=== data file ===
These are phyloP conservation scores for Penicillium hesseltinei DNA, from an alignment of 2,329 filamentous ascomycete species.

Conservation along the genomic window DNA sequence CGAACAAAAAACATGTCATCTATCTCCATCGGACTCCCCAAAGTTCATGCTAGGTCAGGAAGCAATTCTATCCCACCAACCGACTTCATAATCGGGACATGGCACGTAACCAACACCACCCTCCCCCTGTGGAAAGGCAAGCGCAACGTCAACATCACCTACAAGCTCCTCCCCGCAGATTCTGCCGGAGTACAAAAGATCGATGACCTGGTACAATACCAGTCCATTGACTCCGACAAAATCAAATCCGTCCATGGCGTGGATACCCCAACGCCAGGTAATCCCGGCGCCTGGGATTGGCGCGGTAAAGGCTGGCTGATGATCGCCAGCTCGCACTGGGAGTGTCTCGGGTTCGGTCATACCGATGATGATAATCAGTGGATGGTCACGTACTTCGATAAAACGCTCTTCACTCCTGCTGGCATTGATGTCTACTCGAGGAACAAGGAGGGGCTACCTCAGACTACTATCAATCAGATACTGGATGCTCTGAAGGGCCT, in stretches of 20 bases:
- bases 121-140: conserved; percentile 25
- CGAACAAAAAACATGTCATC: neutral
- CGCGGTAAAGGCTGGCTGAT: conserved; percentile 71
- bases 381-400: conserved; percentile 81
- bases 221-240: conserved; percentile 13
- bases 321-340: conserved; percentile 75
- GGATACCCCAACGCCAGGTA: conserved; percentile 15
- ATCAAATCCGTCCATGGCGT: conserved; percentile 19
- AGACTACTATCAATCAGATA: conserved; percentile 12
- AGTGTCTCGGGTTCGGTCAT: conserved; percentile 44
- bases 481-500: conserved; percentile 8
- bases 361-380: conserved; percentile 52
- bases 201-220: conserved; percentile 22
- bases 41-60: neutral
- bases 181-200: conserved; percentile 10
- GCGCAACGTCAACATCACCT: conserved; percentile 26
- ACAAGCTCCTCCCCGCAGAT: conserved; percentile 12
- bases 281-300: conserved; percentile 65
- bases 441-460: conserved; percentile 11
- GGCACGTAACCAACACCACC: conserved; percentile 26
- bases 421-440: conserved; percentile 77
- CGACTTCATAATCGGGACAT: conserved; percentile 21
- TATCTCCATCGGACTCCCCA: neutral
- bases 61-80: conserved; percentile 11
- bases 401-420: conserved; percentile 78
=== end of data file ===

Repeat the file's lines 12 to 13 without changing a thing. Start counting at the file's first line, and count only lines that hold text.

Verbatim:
- AGTGTCTCGGGTTCGGTCAT: conserved; percentile 44
- bases 481-500: conserved; percentile 8